On the one hand, he has opposed every National Defense Authorization Act (NDAA) since 2011, citing exorbitant costs for weapons programs. These were safe votes, since the Senate was hardly going to interrupt soldiers’ paychecks. But Sanders also supports the most dangerously-wasteful weapons procurement program in American history — because it will create jobs in Vermont. Acknowledging the F-35 is “incredibly wasteful,” he nevertheless maintains it is becoming the “plane of record…and it is not going to be discarded.” That’s very bad news for both the military and taxpayers alike, because the F-35 is slower than its potential adversaries, carries less ammunition, has unreliable engines, remains plagued by software glitches, can’t fire its onboard gun until at least 2019, and will almost certainly not be ready to fly in combat by its project deadline. The plane has so many problems that allied air forces which had been sold on the design are quietly extending the life of their older jets — many of which can easily outfly it despite being decades older.

Contrary to his happy rhetoric, Sanders is no better than any other Democrat when it comes to supporting Department of Defense boondoggles so long as they benefit his district. And remember, if he becomes president, he won’t actually get to decide what programs get cut. He can veto the NDAA, but Congress can just override his veto, and like as not they’ll have all the people in uniform lined up behind them when they do.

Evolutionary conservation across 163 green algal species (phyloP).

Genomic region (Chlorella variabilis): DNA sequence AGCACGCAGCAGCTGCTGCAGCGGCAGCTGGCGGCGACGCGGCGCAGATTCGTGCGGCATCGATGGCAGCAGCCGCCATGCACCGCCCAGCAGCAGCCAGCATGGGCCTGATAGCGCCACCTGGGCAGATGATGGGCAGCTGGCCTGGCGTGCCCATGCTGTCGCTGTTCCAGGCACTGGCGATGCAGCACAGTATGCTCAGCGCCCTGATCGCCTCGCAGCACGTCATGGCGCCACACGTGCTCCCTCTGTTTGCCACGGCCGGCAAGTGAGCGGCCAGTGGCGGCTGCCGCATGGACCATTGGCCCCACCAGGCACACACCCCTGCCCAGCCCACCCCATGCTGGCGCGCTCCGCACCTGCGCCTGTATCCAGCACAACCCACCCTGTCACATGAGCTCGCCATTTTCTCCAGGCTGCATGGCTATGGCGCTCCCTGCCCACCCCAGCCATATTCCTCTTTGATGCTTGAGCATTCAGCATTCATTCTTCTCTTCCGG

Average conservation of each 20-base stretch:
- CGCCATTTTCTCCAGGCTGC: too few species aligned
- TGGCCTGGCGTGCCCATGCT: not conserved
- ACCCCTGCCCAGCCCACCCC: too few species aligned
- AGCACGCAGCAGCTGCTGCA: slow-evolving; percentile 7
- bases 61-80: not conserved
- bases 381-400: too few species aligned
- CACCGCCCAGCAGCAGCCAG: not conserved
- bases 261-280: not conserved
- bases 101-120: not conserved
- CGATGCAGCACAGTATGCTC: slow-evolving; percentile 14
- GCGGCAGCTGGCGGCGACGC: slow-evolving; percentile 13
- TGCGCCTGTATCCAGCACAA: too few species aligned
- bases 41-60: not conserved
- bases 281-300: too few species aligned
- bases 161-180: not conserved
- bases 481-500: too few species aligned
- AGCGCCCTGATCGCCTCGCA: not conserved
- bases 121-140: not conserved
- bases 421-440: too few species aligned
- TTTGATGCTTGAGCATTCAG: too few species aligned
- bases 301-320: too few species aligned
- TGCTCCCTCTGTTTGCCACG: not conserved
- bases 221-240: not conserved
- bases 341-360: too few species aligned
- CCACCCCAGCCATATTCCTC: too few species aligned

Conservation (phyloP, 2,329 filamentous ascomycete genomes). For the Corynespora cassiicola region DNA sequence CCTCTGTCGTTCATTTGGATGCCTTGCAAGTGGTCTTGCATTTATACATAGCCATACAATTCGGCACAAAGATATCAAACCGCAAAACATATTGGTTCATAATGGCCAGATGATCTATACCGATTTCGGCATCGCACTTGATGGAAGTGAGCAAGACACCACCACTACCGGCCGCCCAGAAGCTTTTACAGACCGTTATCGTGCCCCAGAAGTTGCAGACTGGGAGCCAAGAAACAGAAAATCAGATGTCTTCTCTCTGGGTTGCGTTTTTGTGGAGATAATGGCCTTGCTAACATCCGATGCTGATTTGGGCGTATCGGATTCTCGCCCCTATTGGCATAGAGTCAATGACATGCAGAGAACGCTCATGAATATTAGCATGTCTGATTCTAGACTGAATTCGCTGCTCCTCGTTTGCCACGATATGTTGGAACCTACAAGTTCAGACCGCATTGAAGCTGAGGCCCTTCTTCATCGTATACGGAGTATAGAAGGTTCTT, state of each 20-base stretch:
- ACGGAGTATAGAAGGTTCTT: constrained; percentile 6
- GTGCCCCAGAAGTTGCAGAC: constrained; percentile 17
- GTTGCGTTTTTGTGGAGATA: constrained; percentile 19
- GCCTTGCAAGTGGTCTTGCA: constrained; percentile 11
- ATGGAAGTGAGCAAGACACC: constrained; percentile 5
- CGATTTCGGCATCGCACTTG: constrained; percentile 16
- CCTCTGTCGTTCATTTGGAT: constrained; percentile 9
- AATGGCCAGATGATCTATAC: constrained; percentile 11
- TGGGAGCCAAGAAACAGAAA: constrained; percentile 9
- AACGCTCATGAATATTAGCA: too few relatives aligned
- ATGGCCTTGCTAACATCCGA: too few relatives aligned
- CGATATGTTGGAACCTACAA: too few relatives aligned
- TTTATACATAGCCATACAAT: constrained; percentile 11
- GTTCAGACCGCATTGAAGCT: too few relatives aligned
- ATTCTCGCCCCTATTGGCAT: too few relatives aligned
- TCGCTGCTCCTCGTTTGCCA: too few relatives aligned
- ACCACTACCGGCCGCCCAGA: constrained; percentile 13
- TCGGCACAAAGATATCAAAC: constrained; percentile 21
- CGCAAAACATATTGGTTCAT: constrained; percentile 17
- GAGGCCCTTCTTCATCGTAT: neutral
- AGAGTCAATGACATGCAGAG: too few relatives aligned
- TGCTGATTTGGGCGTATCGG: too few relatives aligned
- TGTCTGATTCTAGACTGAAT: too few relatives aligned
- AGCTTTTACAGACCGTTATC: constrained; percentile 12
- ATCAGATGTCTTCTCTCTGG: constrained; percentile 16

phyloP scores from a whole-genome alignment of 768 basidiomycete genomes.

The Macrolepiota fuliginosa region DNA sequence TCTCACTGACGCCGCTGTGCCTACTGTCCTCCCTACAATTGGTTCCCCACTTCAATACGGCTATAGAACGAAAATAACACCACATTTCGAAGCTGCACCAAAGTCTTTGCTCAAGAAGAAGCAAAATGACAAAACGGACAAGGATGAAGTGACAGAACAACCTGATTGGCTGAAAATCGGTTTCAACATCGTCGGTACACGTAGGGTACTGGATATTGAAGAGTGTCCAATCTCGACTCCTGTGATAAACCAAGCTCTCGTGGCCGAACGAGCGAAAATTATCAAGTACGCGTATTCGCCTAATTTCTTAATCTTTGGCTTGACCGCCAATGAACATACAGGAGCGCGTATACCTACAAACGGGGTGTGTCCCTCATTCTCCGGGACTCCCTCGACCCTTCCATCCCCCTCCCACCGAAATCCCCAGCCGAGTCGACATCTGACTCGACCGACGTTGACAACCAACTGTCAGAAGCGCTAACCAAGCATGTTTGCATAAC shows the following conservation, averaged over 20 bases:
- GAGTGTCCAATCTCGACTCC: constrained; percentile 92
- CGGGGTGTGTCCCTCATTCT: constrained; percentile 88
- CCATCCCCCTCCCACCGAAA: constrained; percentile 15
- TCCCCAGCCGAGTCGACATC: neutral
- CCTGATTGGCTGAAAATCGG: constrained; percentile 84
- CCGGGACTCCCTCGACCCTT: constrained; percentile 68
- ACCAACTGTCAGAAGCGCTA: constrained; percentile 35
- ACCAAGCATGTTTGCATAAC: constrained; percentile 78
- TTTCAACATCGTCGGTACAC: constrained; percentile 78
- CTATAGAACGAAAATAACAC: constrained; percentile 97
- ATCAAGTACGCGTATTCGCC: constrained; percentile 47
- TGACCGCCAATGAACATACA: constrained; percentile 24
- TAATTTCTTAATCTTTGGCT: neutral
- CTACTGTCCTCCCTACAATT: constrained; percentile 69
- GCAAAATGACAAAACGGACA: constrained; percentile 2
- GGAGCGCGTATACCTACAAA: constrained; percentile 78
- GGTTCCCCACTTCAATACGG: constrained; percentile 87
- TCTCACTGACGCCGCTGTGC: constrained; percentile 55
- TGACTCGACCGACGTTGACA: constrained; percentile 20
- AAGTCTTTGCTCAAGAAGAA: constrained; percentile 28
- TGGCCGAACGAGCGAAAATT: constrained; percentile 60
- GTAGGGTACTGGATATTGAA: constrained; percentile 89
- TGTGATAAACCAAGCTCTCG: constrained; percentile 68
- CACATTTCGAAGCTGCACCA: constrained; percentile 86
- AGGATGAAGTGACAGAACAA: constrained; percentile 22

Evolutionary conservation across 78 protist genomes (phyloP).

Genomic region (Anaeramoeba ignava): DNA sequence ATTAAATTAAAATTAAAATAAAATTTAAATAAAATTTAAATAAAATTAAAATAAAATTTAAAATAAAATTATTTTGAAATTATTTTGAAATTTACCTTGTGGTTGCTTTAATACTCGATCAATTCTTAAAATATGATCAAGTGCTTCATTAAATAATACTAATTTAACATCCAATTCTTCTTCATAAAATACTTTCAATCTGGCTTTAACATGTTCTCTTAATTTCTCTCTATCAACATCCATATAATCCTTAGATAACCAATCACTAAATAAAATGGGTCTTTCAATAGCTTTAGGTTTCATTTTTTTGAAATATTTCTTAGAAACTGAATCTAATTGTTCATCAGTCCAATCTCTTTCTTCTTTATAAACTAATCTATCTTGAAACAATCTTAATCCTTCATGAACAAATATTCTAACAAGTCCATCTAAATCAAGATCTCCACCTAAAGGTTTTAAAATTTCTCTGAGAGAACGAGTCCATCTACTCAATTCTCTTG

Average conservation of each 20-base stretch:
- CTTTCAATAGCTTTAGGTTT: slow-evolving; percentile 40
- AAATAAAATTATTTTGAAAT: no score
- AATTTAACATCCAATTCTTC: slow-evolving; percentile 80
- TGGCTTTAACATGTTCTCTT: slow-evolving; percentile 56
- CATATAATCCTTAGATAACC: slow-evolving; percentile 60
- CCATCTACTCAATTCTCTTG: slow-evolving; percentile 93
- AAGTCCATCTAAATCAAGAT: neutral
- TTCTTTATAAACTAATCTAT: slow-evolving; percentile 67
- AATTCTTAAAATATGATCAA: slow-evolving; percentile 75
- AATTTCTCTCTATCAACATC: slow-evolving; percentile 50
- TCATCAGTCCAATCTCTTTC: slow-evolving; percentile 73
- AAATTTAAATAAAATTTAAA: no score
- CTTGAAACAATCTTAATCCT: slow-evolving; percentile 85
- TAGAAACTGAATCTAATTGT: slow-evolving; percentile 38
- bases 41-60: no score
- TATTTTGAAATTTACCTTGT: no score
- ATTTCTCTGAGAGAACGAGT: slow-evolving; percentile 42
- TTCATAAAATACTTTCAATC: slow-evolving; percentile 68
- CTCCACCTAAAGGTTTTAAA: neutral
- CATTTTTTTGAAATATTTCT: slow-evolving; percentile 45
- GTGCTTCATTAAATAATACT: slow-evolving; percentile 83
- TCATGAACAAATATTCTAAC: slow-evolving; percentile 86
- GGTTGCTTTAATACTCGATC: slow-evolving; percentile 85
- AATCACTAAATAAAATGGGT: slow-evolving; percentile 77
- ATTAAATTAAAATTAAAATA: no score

8. Bernie Sanders isn’t wearing coattails

It ought to go without saying that Sanders needs a different Congress than this one if he is to have any hope of passing any portion of his ‘revolution’ into law. But I keep finding myself forced to explain this feature of the American political system to amazed Sanders supporters, particularly millennials, many of whom react by blithely dismissing such concerns because they assume Sanders will single-handedly sweep the Republican Party from power with a wave election that lifts Democrats in downballot races, or else succeed in negotiations with the ‘Freedom Caucus’ where President Obama has failed. Of course, this is magical thinking; the GOP House majority isn’t going anywhere, and Democrats are actually suffering at every level except the presidency. In order to flip this House, Democrats need to win every competitive race — and then win some more races in bright-red districts.

Democrats would need to hold all six of their seats and pick up all 27 from Republicans — 12 of which the Cook team says “lean Republican.” And even then it wouldn’t be enough.

It’s the latest evidence that a combination of Americans’ polarization, the concentration of Democratic voters in fewer districts, and the GOP’s overwhelming control over redistricting after the 2010 Census have made it a very tall task for Democrats to take back the House at any point this decade.